How does an oceanographer end up playing with fire?
If you want my wacky fire backstory, keep reading:
I started playing with fire around 2012, and it was so that I could perform something special at a friend’s wedding. I learned both the mechanics of spinning and fire safety from the amazing Claire de Luxe, who is an incredibly talented performer and teacher.
At that time, fire performance was still almost entirely an underground venture in NYC. Legal fire was rare, but fire sets in warehouse parties were hugely popular. My life was changed when Flambeaux, performer extraordinaire and fire pioneer, began The Calling.
The Calling is an immersive fire show. It’s a musical that played out over five episodes in about as many years. It happened in warehouses throughout Brooklyn, and it got bigger each time.
Immersive fire is pretty risky business, but it certainly does get your attention. I fell in love with the concept and went from working the door at the first episode to working safety, performing a bit, and eventually directing safety for the last two episodes.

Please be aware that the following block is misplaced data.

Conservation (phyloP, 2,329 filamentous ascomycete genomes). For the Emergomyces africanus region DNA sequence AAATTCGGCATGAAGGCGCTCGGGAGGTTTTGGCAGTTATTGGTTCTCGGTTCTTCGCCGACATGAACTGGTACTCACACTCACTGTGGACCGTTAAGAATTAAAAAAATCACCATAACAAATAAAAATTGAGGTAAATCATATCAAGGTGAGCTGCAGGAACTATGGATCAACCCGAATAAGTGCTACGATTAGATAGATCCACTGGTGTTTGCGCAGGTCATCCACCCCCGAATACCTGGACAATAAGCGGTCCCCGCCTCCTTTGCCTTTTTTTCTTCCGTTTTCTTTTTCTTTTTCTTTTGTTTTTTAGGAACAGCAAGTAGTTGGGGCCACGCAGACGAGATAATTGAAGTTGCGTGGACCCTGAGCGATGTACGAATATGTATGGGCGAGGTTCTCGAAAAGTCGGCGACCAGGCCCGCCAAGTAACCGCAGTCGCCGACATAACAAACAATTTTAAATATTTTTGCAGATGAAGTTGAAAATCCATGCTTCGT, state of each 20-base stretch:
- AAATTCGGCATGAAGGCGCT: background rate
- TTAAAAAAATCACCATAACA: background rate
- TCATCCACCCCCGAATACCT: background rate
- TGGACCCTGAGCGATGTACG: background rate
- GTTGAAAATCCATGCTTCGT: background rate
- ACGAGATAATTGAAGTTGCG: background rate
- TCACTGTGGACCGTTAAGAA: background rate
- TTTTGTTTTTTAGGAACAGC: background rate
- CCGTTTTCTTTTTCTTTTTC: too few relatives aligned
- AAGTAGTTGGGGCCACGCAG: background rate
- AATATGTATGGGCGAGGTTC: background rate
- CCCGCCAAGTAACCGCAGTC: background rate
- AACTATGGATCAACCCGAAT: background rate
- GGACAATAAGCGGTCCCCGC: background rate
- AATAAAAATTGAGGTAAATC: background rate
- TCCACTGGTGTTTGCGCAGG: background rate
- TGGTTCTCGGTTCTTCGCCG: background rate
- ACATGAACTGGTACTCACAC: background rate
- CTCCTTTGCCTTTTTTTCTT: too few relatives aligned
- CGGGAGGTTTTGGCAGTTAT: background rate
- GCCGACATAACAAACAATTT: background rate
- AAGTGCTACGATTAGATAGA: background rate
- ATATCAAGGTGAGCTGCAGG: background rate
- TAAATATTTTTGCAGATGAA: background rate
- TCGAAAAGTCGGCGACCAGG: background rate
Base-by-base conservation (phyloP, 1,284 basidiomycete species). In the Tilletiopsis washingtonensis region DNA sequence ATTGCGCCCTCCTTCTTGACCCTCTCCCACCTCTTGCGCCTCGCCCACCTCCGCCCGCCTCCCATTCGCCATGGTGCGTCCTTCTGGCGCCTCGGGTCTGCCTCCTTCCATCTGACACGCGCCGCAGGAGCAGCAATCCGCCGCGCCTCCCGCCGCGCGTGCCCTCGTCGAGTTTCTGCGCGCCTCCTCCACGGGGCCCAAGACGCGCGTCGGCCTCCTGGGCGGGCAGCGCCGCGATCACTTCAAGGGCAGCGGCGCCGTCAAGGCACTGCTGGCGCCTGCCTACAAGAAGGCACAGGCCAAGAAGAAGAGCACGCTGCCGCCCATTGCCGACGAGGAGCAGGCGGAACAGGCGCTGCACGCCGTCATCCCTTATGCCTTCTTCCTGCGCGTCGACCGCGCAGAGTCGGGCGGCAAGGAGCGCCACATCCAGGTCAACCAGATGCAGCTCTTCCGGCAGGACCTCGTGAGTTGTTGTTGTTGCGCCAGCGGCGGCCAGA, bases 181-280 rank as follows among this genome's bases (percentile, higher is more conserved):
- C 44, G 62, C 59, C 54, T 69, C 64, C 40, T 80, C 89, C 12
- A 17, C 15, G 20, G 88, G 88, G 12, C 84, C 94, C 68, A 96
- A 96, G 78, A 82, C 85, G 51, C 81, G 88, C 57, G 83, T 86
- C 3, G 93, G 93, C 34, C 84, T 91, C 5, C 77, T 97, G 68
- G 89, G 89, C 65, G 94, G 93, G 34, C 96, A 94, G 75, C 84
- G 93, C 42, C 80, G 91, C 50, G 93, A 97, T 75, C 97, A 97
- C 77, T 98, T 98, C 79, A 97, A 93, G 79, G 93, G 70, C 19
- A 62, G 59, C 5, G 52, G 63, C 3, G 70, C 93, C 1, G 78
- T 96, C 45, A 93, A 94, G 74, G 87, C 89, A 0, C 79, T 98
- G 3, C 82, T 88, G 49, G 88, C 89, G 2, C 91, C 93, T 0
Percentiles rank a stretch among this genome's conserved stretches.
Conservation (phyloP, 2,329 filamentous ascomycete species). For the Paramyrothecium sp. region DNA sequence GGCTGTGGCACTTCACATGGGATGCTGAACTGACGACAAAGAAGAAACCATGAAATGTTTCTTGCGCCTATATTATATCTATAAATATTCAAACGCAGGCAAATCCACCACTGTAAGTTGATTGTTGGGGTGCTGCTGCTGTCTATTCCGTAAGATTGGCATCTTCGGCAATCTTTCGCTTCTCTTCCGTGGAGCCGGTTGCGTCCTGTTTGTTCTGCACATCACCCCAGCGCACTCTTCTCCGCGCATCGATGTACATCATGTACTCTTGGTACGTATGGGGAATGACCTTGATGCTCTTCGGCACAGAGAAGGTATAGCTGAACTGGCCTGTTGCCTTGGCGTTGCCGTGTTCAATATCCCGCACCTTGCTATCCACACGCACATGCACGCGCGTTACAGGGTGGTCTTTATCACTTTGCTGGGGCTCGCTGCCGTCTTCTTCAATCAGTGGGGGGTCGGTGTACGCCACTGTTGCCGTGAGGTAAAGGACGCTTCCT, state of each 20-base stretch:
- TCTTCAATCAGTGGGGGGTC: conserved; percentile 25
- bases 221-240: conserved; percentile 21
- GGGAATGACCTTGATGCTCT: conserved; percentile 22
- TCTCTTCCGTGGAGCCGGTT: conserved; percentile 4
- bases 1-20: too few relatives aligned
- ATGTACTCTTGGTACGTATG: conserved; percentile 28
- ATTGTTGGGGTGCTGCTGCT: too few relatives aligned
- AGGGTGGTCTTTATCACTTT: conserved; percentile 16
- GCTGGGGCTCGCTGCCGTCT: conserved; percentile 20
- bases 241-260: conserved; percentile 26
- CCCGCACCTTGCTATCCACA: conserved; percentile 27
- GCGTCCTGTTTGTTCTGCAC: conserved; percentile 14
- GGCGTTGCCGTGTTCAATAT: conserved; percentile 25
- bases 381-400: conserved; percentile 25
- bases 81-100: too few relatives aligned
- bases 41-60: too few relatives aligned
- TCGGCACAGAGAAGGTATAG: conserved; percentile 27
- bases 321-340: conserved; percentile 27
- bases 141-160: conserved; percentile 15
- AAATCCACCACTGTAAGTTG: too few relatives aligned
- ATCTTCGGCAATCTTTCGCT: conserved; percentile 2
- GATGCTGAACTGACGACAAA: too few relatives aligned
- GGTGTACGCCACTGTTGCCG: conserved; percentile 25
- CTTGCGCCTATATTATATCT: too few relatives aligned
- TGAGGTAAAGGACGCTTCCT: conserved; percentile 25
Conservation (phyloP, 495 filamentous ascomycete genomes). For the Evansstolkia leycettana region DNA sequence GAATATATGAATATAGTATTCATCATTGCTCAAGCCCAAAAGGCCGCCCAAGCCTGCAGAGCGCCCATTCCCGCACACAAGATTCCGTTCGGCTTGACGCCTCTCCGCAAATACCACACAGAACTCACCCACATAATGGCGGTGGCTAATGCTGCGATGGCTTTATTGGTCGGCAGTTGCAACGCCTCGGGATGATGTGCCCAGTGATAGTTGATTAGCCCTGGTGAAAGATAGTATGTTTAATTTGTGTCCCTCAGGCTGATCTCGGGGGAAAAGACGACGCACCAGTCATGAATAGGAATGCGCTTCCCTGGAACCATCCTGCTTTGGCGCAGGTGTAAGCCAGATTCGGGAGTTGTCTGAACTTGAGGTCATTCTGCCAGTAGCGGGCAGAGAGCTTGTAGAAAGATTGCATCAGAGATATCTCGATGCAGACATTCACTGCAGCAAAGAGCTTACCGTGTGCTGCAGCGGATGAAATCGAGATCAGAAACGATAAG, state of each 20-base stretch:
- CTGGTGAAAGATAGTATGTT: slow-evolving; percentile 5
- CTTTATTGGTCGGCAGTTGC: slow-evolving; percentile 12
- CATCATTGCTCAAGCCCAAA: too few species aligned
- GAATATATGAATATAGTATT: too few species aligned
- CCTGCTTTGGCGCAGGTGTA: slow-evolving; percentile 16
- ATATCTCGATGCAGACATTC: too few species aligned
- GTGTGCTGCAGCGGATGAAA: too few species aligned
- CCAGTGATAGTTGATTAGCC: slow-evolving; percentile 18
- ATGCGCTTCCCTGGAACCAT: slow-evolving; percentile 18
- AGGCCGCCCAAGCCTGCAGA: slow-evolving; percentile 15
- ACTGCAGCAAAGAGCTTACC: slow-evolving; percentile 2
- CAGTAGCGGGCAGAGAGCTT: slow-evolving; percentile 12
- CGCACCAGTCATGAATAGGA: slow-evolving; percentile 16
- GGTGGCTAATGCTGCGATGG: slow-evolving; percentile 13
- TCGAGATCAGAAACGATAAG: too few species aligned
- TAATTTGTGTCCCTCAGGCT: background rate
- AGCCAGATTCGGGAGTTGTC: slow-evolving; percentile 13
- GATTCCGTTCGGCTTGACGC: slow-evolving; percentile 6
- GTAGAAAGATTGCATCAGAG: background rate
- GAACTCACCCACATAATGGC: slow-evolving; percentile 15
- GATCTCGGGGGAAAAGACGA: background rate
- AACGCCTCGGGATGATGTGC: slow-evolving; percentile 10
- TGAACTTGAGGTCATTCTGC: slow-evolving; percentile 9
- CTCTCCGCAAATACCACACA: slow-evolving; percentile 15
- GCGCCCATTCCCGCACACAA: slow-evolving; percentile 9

I got involved because I fell in love with the art. But once I started, I saw that my background at sea was oddly helpful, because I was well prepared for doing very dangerous things that require a lot of close attention but also a lot of repetition.
Fire provides a playground for nerds of all types. I learned about fuel mixes under the guidance of fire legend Abby Hertz, and did some risk assessment on the earlier performances to present to the FDNY to help convince them we could do this safely and legally (which we did!)
Many people associate fire spinning with Burning Man, and for good reason. When the Man burns each year, fire spinners from around the world assemble to perform.
In 2014, I performed with the Empire Fire Collective. It’s a particularly intense way to experience the Burn!
Just For Fun (& Safety!)
These days, I mostly spin fire in my own backyard or at local parties (local meaning the Hudson Valley).
I’m still really in to fire safety, and still do a little fire safety consulting from time to time.
If YOU want to learn to spin fire, please do so responsibly by learning from experienced spinners and taking a fire safety class (ideally in person, but you can start with the excellent online course offered by the Flow Arts Institute). In NYC, I highly recommend learning fire safety from Tara McManus via Combustion Inc., which will also teach you how to get certified by the FDNY.